Compound foreign key to entity specified by PropertyValueEntityGUID; specifies the value for the property identified by EntityPropertySysGUID in this attribute. SysGUID identifies the data instance and EntityGUID identifies the containing entity.
IntensityTermGUID
Foreign key to ScienceLanguage; term specifies the intensity or degree to which a property is developed. Properties like fabric may be present, but developed to different degrees. For example, schistosity may be weakly developed in a rock in which only 10-20% of tabular mineral grains are aligned (quartzo feldspathic gneiss with 20% mica in schistosity), but strongly developed in a rock in which all mineral grains are tabular and aligned in schistosity.
ConfidenceTermGUID
Foreign key to ScienceLanguage; term specifies the data source agent’s confidence in assigning this value to the property in this instance.
MeasureProcedureTextSysGUID
Foreign key to TextDescription; specifies the procedure used to assign the attribute value.
EvidenceTextSysGUID
Foreign key to TextDescription; discussion for evidence in assigning value to this property in this instance.
ESRISubtype
Integer; identifies relationship instances for different attributes. Used by geodatabase implementation to define business rules for cardinalities and table links.


Table 39. FractionalPartRelationship. Correlation that aggregates parts into a whole to represent parts explosion for EarthMaterial and GeologicUnit.

Field
Description

OwningItemSysGUID/OwningItemEntityGUID
Compound foreign key to entity specified by OwningItemEntityGUID; specifies the base data instance that represents the ‘whole’ whose parts are being enumerated by the part relationships. The FractionalPartRelationship instance is owned in that if the base instance is deleted, associated attribute relationship instances are also deleted. SysGUID identifies the data instance and EntityGUID identifies the containing entity.
PartSysGUID/ PartEntityGUID
Compound foreign key to entity specified by PartEntityGUID; specifies the data instance that represents a part in the ‘whole’ being described. SysGUID identifies the data instance and EntityGUID identifies the containing entity.
SubClassEntityGUID
Foreign key to Entity table; specifies different fractional part types defined based on the kind of associated part (e.g., GeologicUnit, EarthMaterial part; EarthMaterial, StandardMineral part). Redundant with ESRI subtype in geodatabase to specify cardinalities and valid OwningItemEntity, PartEntity.
PartTypeTermGUID
Foreign key to ScienceLanguage; term specifies the nature of the units of each constituent in an aggregation. Because the constituents are identifiable parts, the part units must have some definition. For example clast, crystal.
In a GeologicUnit part type distinguishes parts with identity—like members, from parts that do not have identity—like a lithosome (fining-upward sequence) that is used as a building block for the unit description, but is generalized to define a ‘kind’ of geologic unit part; EarthMaterial constituents likewise do not have identity in a geologic unit; these will typically have roles in the geologic unit aggregation—e.g., vein, inclusion.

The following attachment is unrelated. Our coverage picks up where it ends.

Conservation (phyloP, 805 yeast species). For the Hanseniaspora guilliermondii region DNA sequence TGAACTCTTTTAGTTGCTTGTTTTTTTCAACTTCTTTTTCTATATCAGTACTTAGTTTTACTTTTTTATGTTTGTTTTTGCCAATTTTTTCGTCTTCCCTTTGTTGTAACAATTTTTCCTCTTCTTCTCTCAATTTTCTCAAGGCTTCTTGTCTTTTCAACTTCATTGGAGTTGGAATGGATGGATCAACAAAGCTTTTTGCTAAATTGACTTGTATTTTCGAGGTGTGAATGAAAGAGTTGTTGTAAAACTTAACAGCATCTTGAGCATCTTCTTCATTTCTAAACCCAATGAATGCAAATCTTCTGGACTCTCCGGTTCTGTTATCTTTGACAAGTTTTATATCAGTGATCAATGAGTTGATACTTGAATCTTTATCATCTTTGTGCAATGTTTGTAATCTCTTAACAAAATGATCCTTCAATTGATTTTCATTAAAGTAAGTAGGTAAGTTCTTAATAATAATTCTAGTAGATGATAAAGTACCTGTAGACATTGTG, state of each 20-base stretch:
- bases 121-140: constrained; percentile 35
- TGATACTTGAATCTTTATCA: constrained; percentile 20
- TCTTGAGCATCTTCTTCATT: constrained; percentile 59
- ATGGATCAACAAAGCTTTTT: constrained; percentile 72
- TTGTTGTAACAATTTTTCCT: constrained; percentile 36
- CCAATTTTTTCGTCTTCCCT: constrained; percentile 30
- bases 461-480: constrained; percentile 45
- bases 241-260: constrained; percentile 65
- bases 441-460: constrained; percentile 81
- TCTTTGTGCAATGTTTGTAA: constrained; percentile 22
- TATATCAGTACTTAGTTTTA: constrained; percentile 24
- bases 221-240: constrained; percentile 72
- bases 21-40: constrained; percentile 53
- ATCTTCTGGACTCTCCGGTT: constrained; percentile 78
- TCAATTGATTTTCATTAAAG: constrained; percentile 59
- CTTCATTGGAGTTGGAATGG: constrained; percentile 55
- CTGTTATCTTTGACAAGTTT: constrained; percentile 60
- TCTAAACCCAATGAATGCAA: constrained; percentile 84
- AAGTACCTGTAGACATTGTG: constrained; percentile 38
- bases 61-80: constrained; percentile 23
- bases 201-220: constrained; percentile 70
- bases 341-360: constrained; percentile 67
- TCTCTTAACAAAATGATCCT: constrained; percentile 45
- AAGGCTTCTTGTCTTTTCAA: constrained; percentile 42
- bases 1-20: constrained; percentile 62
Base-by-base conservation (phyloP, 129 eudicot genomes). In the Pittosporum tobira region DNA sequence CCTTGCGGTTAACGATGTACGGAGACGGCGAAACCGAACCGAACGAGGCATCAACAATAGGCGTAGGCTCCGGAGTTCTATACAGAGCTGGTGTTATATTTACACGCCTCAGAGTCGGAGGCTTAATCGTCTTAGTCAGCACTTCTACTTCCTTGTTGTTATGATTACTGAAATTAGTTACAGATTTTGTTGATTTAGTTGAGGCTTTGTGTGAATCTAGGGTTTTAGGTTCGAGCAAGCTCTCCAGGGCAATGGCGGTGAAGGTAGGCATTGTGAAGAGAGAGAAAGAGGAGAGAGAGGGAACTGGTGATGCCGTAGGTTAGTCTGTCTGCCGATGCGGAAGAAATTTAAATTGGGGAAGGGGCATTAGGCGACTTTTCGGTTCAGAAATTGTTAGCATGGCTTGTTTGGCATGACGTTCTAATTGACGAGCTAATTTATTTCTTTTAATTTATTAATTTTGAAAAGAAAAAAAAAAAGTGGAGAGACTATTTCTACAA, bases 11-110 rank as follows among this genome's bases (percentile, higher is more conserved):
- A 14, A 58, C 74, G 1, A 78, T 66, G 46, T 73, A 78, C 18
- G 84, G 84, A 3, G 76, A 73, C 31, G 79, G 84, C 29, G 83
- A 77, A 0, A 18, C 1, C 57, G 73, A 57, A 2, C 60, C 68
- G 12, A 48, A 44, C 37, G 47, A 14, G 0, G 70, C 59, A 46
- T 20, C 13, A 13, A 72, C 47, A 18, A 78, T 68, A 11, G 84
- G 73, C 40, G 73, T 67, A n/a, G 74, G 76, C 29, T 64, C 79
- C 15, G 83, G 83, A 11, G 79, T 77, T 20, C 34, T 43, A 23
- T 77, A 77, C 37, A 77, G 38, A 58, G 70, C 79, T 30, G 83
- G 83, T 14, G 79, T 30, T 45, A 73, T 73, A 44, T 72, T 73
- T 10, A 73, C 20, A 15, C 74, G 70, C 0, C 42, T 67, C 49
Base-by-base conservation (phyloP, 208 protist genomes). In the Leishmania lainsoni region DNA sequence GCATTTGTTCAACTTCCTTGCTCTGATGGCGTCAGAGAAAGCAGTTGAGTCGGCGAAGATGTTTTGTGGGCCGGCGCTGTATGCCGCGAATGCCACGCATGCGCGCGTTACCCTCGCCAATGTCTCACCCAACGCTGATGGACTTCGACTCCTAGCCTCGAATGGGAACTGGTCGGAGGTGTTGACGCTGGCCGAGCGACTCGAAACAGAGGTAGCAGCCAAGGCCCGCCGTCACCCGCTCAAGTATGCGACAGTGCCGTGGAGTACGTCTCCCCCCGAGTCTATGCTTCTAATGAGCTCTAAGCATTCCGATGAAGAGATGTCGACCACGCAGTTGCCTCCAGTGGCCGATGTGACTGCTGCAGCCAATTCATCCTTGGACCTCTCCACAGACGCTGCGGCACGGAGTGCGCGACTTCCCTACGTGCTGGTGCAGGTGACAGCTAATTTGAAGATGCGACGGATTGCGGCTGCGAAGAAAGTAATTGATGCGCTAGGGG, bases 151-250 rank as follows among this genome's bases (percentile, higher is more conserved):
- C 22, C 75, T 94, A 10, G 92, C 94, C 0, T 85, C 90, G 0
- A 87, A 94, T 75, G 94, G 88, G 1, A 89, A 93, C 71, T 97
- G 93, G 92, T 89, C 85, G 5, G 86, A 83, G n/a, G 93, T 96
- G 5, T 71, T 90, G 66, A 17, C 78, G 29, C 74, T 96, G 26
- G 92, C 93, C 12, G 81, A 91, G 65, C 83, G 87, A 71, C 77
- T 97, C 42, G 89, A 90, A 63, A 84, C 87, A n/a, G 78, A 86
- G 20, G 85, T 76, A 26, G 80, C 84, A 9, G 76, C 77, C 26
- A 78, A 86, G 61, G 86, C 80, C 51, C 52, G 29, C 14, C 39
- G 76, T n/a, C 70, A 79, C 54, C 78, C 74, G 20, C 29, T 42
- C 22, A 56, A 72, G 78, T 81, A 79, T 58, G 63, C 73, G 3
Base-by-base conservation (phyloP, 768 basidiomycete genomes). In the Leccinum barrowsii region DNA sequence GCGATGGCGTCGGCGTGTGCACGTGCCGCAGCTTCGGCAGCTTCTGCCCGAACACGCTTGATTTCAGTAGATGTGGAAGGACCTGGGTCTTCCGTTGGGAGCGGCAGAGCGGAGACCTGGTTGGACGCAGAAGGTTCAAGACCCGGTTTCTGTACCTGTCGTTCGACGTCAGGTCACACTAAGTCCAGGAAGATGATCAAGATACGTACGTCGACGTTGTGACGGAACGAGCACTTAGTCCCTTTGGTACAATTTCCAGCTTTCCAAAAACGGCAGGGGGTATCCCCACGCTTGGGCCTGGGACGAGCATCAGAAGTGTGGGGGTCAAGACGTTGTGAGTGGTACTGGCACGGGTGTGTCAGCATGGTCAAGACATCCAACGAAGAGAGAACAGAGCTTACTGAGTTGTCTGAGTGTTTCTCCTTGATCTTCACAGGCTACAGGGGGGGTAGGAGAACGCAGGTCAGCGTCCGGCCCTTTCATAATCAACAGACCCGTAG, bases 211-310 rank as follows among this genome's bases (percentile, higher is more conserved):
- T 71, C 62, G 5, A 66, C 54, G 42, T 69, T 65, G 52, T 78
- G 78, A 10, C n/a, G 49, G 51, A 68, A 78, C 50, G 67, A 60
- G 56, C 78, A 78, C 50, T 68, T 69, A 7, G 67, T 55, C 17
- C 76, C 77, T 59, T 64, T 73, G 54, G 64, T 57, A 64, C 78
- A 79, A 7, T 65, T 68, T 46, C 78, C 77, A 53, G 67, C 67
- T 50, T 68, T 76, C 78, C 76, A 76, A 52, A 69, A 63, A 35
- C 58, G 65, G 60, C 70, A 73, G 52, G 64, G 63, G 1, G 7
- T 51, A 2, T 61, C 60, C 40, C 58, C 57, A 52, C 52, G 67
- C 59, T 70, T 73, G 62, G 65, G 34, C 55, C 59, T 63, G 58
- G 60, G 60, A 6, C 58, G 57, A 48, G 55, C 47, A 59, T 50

PartRoleTermGUID

Foreign key to ScienceLanguage; term specifies the role a constituent or part plays in a composition aggregation. In a compound Earth material, the same EarthMaterial may occur as more than one constituent, playing different roles. For example, feldspar may be present as groundmass and as phenocrysts within a single igneous rock.
Geologic unit parts that are geologic units (have identity, extent) have role that is inherent in the part; parts that do not have identity (‘xenolith’, ‘fining upward sequence’) have roles.

ProportionDisplayString
String; conveys the proportion information for this constituent to users.
QuantityTypeTermGUID
Foreign key to ScienceLanguage; term distinguishes quantities specified by a value range, an average value with symmetric uncertainty, a value with asymmetric uncertainty, etc. for proportion quantity of this constituent.
TypicalProportion
Floating point number; single value to that best represents the proportion that this part makes in the whole aggregation, by volume, for use in analyses where a single value is required; determination of value is based on quantity type.
MinProprotion
Floating point number; lower numerical bound for proportion value, may be limit of uncertainty envelope or lower bound of value range (determined by QuantityTypeTermGUID).
MaxProportion
Floating point number; upper numerical bound for proportion value, may be limit of uncertainty envelope or upper bound of value range (determined by QuantityTypeTermGUID).
ProportionBasisTermGUID
Foreign key to ScienceLanguage; term specifies the basis for assigning proportion values—published data, compilers summary of published data, original data by data set author…